The Mothershucker needed some smokes and red wine on Friday night. He had traveled from Brooklyn to the Vineyard, missed his first flight and was running late. But now he was here, setting up his oyster station on the Martha’s Vineyard Museum lawn, the ice glistening in the late afternoon sun.

The Mothershucker’s real name is Ben Harney, but he goes by Moody or Mothershucker, depending on the type of day his customer has, he said.

Moody runs an oyster cart in Brooklyn, his path inspired by the story of Thomas Downing, the son of freed slaves who sold oysters on Wall Street in the 1800s. He said he learned his oyster trade down in Louisiana and Florida but said he didn’t think the oysters down there tasted very good.

“Better used in gumbo,” he said.

Ben Harney, aka Moody, aka the Mothershucker, arrived from Brooklyn to give a shucking demonstration and more. — Kevin Hooks.

On Friday night Moody said he shucked about 600 oysters for eager patrons who flocked to his stand after the panel discussion had finished. On Saturday, he stepped out from his station and took part in a cooking demonstration with Julie Qiu of and Alexis Cervasio of East Boston oysters. Moderated by Susie Middleton, special projects editor at the Vineyard Gazette (the newspaper and Cook the Vineyard were sponsors), the panel quickly took on the form of a debate, as the three oyster experts bantered with each other and the crowd about the best way to shuck an oyster. The biggest question of all: to flip or not to flip the meat in the shell after shucking.

“If you love someone, you gotta flip,” Moody said.

The two-day festival was the brain child of Nevette Previd who teamed up with local wine expert John Clift, owner of Vintage MV Wine & Spirits in Edgartown, to make it a wine and dine event. This was its inaugural year, which came as a surprise to many who thought it had been around for years. Part of that was the comfortable vibe of the event, located on the museum lawn overlooking the Vineyard Haven Harbor on a perfect October weekend. The event also had to be cancelled twice due to Covid.

“It has been a long time coming,” Ms. Previd said on Saturday, stopping for just a moment in her whirlwind of duties. “The first one was scheduled for May 2020. That didn’t happen, of course.”

She praised her co-founder, Mr. Clift, and the support of the Island community for keeping the spirit alive. “Everyone came out of the woodwork to help,” she said.

The event was the brainchild of Nevette Previd (left) who teamed up with John Clift. — Kevin Hooks

Ms. Previd has experience creating festivals on the Island, including the Living Local Harvest Festivals and running Farm.Field.Sea., a culinary tourism company. For the oyster festival she was looking to make it to be both tasty and educational.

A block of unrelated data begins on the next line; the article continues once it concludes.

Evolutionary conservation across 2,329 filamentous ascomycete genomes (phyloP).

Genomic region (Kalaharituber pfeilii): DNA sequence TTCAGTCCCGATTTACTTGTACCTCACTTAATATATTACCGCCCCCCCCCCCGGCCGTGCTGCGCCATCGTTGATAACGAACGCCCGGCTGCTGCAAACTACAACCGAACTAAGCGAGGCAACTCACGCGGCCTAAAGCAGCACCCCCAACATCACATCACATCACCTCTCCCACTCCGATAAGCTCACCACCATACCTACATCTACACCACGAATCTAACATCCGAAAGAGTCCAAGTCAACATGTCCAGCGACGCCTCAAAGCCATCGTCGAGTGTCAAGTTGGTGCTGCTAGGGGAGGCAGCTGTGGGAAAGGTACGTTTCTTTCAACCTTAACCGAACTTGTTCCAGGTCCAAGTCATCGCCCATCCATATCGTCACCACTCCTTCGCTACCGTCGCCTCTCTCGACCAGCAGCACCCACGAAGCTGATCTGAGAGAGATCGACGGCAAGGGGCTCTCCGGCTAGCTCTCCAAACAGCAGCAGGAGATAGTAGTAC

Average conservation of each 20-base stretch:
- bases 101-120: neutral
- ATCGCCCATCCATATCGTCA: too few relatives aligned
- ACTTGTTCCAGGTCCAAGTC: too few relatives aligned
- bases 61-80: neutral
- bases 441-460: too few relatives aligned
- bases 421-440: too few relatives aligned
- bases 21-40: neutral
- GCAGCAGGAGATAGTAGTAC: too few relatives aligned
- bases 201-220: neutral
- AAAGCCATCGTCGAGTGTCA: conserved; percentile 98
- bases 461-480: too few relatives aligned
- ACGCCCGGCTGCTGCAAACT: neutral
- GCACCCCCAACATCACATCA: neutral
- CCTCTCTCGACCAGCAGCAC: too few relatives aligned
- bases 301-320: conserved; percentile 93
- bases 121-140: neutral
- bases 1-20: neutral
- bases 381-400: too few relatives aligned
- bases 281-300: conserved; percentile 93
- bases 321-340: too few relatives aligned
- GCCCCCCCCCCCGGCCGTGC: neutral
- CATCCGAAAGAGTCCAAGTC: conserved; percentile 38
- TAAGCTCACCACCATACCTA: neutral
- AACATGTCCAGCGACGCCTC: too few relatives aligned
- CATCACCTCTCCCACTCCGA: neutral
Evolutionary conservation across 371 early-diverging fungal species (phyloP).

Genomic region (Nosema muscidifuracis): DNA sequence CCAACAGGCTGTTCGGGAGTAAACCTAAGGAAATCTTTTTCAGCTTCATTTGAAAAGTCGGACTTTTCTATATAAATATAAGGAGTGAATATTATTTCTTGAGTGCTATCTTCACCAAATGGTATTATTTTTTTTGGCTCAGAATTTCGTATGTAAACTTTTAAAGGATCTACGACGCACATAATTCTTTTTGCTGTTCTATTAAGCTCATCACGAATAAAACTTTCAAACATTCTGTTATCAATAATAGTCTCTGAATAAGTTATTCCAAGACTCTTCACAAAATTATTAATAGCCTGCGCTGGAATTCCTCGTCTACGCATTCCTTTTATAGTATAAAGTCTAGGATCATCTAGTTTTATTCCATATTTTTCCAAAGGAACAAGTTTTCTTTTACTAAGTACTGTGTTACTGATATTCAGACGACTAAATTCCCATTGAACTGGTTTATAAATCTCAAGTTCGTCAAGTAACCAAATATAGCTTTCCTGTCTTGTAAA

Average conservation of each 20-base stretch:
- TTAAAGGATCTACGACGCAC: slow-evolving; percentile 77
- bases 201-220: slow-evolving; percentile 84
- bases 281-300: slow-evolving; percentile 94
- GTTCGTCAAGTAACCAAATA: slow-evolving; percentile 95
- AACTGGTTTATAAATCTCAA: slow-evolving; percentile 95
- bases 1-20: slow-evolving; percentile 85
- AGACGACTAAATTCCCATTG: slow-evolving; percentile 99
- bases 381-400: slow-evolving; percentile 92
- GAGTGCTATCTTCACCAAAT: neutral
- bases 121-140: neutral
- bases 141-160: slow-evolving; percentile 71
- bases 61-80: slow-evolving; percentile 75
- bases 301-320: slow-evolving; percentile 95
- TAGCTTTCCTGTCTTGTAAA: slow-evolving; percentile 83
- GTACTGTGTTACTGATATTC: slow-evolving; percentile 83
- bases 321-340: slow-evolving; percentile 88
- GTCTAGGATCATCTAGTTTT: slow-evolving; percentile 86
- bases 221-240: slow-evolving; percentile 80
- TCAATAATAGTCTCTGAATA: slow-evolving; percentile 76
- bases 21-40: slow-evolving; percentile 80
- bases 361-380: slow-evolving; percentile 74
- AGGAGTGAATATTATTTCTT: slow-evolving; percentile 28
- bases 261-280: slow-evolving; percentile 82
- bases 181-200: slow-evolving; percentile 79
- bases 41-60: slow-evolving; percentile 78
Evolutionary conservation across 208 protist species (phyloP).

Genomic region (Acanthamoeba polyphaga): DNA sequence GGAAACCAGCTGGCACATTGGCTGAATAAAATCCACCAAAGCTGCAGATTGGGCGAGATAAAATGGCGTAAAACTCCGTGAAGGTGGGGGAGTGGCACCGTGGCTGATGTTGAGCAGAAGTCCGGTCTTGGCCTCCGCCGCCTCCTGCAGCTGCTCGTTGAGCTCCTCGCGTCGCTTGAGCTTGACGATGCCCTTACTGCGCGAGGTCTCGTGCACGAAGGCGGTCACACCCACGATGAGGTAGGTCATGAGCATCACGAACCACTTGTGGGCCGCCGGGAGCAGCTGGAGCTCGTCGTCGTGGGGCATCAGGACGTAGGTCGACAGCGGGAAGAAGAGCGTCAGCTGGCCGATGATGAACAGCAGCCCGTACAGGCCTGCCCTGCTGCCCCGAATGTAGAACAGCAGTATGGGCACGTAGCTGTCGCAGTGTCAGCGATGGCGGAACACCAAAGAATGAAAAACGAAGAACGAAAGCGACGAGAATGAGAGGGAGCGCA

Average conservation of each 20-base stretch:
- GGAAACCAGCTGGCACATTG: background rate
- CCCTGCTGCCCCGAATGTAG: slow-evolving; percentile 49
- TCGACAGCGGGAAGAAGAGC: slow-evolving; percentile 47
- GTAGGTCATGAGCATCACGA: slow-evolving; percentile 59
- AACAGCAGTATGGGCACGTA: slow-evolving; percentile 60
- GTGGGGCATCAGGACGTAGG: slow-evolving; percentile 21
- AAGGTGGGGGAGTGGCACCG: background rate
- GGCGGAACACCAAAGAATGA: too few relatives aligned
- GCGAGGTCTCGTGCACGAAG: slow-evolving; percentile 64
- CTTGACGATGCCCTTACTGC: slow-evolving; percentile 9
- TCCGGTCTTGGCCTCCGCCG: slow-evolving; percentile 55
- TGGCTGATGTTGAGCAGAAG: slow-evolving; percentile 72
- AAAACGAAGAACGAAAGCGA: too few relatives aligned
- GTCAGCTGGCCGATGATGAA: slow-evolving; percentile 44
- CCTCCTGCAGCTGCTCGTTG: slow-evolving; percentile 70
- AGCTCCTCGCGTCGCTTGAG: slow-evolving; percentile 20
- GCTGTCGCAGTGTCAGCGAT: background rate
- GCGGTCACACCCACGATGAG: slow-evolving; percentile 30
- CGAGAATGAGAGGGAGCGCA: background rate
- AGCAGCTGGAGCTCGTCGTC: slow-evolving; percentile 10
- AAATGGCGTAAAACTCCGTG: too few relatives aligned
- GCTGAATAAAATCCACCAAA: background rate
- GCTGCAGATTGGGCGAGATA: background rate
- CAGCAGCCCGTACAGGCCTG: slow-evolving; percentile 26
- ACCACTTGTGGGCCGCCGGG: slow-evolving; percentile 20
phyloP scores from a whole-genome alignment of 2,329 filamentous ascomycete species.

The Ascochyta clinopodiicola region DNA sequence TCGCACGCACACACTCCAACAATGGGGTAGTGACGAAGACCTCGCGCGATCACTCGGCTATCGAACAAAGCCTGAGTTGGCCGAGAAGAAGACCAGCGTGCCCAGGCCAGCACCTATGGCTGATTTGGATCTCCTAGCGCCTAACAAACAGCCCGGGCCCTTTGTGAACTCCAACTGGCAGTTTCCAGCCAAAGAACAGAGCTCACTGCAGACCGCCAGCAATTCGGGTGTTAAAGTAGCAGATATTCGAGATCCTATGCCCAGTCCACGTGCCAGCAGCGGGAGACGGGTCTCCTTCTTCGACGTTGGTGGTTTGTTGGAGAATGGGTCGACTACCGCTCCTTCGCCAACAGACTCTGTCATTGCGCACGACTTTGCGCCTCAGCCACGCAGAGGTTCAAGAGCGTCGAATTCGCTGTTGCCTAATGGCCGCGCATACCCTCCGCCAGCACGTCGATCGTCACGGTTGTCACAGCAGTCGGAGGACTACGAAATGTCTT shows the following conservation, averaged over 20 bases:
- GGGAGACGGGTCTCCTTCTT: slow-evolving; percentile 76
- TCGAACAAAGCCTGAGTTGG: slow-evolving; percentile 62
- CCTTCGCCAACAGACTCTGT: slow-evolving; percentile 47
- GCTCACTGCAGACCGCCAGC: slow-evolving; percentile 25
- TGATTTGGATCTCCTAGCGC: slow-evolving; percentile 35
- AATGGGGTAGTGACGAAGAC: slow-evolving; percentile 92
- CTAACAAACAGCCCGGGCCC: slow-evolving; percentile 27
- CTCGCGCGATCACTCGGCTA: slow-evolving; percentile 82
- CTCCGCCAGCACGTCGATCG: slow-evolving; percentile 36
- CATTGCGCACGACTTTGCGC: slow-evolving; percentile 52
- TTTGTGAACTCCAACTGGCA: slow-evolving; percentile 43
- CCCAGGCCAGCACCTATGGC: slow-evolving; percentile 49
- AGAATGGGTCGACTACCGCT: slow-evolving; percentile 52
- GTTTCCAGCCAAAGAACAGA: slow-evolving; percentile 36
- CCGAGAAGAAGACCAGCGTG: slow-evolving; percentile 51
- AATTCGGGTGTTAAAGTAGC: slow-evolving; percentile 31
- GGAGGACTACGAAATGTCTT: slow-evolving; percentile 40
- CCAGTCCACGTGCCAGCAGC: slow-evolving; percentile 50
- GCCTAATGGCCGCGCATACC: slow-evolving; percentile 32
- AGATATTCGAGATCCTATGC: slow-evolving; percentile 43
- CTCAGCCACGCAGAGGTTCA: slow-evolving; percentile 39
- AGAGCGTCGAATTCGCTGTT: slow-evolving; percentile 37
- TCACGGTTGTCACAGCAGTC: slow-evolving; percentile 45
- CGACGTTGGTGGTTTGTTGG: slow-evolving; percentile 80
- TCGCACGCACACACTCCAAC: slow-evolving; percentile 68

“I didn’t want it to be just another booze and chow festival,” she said. “People want to learn and to have an experience.”

The rapt audiences at the panels and lines at the oyster stations underscored that she had made good on her intentions.

At the grand tasting Saturday, oyster growers and shuckers from the Vineyard and up the coast to Maine and across the channel on Cuttyhunk, worked feverishly to feed the masses. Rick Karney, also known as the godfather of the Vineyard oyster industry and Babu Chaza in Zanzibar (which means respected elder of shellfish in Kiswahili), got back to his roots with some shucking. He has a torn rotator cuff, he said, and was worried about whether his body would hold up.

“But it really is all in the wrist,” he said of his shucking technique.

Event was held on the lawn at the Martha's Vineyard Museum. — Kevin Hooks

Brian Johnson, volunteer shucker at Blue Moon Oysters, said he was shucking about 600-700 an hour at the beginning of the grand tasting. Mr. Johnson is a bartender by trade and learned his shucking craft due to necessity, he said.

“All my shuckers were too slow, so I picked up a knife and figured it out.”

The Scheffers were everywhere throughout the weekend. Noah Scheffer and his sister Martha filled a tray with Little Minnow Oysters. Across the way Isaiah Scheffer, the Chilmark shellfish constable, was hard at work. Their father Roy Scheffer had come and gone a few times already, unloading more oysters. The only Scheffer missing was Jeremy.

“He’s at a wedding,” Noah offered.

Cottage City Oysters in Oak Bluffs made a mark in many ways. The oyster company run by Martino brothers Greg and Dan had their own station of half shells. Cottage City Oysters were also the main event at Spring Sheldon’s taco truck where the fried oyster tacos sold out quickly, and they even found their way into a signature beer brewed by Bad Martha Brewery.

Oysters in October — what could be finer. — Kevin Hooks

“I first add the shells to the boil,” said Bad Martha brewmaster Cal Scarfone. “Then I add the oyster meat.”

After the boil everything is filtered out and eventually a perfect pairing for oysters arrives: Oyster Stout.

Kaz Kazenske preferred his oysters paired with tequila infused with pineapple and jalapeno. His wife Cherie chose wine.

The couple splits their time between Sarasota, Fla. and Vineyard Haven. They live close enough to walk to the festival.

“Katama Signatures are my favorite,” Kaz said. “I love them.”

Cherie was focused on the bigger picture as she gazed out at the Vineyard Haven Harbor.

“No matter where you go around this Island, seeing the water, it always just stops you,” she said. “And today, taking it all in, this will sustain me all winter.”

More pictures.